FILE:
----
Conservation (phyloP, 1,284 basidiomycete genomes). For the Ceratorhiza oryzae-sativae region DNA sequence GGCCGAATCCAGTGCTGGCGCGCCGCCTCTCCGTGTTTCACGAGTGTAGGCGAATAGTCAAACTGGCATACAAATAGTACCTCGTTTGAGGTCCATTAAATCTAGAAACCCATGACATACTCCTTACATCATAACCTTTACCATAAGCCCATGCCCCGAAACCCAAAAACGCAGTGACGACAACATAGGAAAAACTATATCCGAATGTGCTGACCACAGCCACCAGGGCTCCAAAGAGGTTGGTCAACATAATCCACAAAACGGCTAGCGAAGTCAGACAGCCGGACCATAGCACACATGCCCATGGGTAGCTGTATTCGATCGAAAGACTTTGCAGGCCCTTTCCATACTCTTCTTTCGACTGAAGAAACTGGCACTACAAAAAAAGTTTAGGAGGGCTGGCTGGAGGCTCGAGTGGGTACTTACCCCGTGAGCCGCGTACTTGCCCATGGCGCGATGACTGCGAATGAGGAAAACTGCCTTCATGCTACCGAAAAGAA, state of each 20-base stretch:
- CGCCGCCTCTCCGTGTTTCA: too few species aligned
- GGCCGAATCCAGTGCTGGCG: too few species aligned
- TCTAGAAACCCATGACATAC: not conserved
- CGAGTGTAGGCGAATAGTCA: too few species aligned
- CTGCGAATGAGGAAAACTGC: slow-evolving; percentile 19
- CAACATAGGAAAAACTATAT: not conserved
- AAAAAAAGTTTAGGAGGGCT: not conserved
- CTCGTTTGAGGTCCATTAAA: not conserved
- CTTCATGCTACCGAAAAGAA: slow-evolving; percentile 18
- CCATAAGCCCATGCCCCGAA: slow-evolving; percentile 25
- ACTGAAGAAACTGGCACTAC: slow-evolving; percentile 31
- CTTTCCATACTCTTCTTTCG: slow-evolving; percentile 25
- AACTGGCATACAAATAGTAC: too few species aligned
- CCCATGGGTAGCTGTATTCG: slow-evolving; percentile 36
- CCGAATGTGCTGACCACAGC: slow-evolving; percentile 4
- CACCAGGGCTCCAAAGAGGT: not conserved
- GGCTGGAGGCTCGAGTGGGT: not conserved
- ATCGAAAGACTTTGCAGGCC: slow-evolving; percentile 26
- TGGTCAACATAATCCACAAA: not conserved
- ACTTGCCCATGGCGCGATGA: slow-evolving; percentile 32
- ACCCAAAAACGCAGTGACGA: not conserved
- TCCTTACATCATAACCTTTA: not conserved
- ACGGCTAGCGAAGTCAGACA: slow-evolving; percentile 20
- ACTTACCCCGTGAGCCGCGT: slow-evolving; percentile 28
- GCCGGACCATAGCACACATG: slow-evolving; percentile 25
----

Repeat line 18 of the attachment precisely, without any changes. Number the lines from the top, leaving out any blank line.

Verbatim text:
- GGCTGGAGGCTCGAGTGGGT: not conserved